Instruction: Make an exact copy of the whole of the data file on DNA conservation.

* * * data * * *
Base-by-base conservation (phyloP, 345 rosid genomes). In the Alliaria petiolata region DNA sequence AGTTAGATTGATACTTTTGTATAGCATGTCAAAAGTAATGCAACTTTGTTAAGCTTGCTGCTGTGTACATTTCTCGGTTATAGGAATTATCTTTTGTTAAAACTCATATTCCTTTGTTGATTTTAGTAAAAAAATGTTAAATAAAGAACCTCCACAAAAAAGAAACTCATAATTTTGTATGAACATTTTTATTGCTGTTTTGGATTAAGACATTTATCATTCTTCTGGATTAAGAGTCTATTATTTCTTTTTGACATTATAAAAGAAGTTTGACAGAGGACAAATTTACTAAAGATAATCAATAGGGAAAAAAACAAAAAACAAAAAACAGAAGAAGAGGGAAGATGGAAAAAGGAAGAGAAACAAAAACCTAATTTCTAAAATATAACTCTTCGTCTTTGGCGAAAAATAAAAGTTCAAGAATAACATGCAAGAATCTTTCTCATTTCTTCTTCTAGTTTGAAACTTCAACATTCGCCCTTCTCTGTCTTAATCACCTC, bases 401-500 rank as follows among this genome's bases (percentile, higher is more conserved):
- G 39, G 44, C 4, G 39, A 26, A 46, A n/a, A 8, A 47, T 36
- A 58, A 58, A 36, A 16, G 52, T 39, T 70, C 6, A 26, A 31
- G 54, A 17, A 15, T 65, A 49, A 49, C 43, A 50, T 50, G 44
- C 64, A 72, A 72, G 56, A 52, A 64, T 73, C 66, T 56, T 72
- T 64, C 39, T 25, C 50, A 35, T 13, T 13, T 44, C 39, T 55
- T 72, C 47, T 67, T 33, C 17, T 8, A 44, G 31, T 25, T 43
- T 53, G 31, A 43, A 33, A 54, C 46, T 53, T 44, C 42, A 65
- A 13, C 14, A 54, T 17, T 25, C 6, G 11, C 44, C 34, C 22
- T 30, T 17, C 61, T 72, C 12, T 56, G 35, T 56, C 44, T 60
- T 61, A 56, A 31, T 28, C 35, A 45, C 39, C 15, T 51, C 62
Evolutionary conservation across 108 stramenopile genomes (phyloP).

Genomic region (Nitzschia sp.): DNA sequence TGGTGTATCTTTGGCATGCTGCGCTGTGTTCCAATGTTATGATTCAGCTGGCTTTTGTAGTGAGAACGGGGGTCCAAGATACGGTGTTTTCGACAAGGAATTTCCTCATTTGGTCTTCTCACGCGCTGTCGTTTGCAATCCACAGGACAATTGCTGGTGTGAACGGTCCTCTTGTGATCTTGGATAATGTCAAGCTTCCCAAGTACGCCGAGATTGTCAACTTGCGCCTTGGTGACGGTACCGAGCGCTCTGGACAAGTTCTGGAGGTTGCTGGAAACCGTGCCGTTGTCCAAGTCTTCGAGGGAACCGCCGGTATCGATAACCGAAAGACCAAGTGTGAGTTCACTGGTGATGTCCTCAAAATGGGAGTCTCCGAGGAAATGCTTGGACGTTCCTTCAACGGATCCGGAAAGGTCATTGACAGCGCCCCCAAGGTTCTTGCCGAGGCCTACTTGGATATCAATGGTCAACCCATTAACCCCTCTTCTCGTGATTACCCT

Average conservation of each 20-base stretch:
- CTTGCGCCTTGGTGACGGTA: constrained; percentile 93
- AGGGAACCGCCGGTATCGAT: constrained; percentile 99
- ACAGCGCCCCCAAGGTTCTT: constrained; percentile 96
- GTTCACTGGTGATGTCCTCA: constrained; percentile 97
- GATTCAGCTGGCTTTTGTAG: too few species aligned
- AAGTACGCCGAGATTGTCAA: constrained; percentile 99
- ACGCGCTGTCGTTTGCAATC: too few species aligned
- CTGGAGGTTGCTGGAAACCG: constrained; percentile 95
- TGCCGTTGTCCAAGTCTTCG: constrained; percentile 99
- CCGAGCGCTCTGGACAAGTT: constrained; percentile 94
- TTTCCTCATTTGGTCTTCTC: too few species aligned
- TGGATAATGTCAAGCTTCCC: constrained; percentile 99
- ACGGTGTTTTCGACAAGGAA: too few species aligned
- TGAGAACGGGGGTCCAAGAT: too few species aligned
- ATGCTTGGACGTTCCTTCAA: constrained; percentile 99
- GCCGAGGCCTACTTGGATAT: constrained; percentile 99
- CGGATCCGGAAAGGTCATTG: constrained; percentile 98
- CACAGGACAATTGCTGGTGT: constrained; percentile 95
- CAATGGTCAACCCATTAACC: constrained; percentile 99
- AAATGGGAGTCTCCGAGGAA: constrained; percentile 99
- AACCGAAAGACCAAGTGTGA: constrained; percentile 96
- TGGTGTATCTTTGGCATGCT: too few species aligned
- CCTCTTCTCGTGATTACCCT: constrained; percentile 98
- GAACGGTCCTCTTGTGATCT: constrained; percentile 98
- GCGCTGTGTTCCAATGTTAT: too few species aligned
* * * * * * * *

Base-by-base conservation (phyloP, 345 rosid genomes). In the Alliaria petiolata region DNA sequence AGTTAGATTGATACTTTTGTATAGCATGTCAAAAGTAATGCAACTTTGTTAAGCTTGCTGCTGTGTACATTTCTCGGTTATAGGAATTATCTTTTGTTAAAACTCATATTCCTTTGTTGATTTTAGTAAAAAAATGTTAAATAAAGAACCTCCACAAAAAAGAAACTCATAATTTTGTATGAACATTTTTATTGCTGTTTTGGATTAAGACATTTATCATTCTTCTGGATTAAGAGTCTATTATTTCTTTTTGACATTATAAAAGAAGTTTGACAGAGGACAAATTTACTAAAGATAATCAATAGGGAAAAAAACAAAAAACAAAAAACAGAAGAAGAGGGAAGATGGAAAAAGGAAGAGAAACAAAAACCTAATTTCTAAAATATAACTCTTCGTCTTTGGCGAAAAATAAAAGTTCAAGAATAACATGCAAGAATCTTTCTCATTTCTTCTTCTAGTTTGAAACTTCAACATTCGCCCTTCTCTGTCTTAATCACCTC, bases 401-500 rank as follows among this genome's bases (percentile, higher is more conserved):
- G 39, G 44, C 4, G 39, A 26, A 46, A n/a, A 8, A 47, T 36
- A 58, A 58, A 36, A 16, G 52, T 39, T 70, C 6, A 26, A 31
- G 54, A 17, A 15, T 65, A 49, A 49, C 43, A 50, T 50, G 44
- C 64, A 72, A 72, G 56, A 52, A 64, T 73, C 66, T 56, T 72
- T 64, C 39, T 25, C 50, A 35, T 13, T 13, T 44, C 39, T 55
- T 72, C 47, T 67, T 33, C 17, T 8, A 44, G 31, T 25, T 43
- T 53, G 31, A 43, A 33, A 54, C 46, T 53, T 44, C 42, A 65
- A 13, C 14, A 54, T 17, T 25, C 6, G 11, C 44, C 34, C 22
- T 30, T 17, C 61, T 72, C 12, T 56, G 35, T 56, C 44, T 60
- T 61, A 56, A 31, T 28, C 35, A 45, C 39, C 15, T 51, C 62
Evolutionary conservation across 108 stramenopile genomes (phyloP).

Genomic region (Nitzschia sp.): DNA sequence TGGTGTATCTTTGGCATGCTGCGCTGTGTTCCAATGTTATGATTCAGCTGGCTTTTGTAGTGAGAACGGGGGTCCAAGATACGGTGTTTTCGACAAGGAATTTCCTCATTTGGTCTTCTCACGCGCTGTCGTTTGCAATCCACAGGACAATTGCTGGTGTGAACGGTCCTCTTGTGATCTTGGATAATGTCAAGCTTCCCAAGTACGCCGAGATTGTCAACTTGCGCCTTGGTGACGGTACCGAGCGCTCTGGACAAGTTCTGGAGGTTGCTGGAAACCGTGCCGTTGTCCAAGTCTTCGAGGGAACCGCCGGTATCGATAACCGAAAGACCAAGTGTGAGTTCACTGGTGATGTCCTCAAAATGGGAGTCTCCGAGGAAATGCTTGGACGTTCCTTCAACGGATCCGGAAAGGTCATTGACAGCGCCCCCAAGGTTCTTGCCGAGGCCTACTTGGATATCAATGGTCAACCCATTAACCCCTCTTCTCGTGATTACCCT

Average conservation of each 20-base stretch:
- CTTGCGCCTTGGTGACGGTA: constrained; percentile 93
- AGGGAACCGCCGGTATCGAT: constrained; percentile 99
- ACAGCGCCCCCAAGGTTCTT: constrained; percentile 96
- GTTCACTGGTGATGTCCTCA: constrained; percentile 97
- GATTCAGCTGGCTTTTGTAG: too few species aligned
- AAGTACGCCGAGATTGTCAA: constrained; percentile 99
- ACGCGCTGTCGTTTGCAATC: too few species aligned
- CTGGAGGTTGCTGGAAACCG: constrained; percentile 95
- TGCCGTTGTCCAAGTCTTCG: constrained; percentile 99
- CCGAGCGCTCTGGACAAGTT: constrained; percentile 94
- TTTCCTCATTTGGTCTTCTC: too few species aligned
- TGGATAATGTCAAGCTTCCC: constrained; percentile 99
- ACGGTGTTTTCGACAAGGAA: too few species aligned
- TGAGAACGGGGGTCCAAGAT: too few species aligned
- ATGCTTGGACGTTCCTTCAA: constrained; percentile 99
- GCCGAGGCCTACTTGGATAT: constrained; percentile 99
- CGGATCCGGAAAGGTCATTG: constrained; percentile 98
- CACAGGACAATTGCTGGTGT: constrained; percentile 95
- CAATGGTCAACCCATTAACC: constrained; percentile 99
- AAATGGGAGTCTCCGAGGAA: constrained; percentile 99
- AACCGAAAGACCAAGTGTGA: constrained; percentile 96
- TGGTGTATCTTTGGCATGCT: too few species aligned
- CCTCTTCTCGTGATTACCCT: constrained; percentile 98
- GAACGGTCCTCTTGTGATCT: constrained; percentile 98
- GCGCTGTGTTCCAATGTTAT: too few species aligned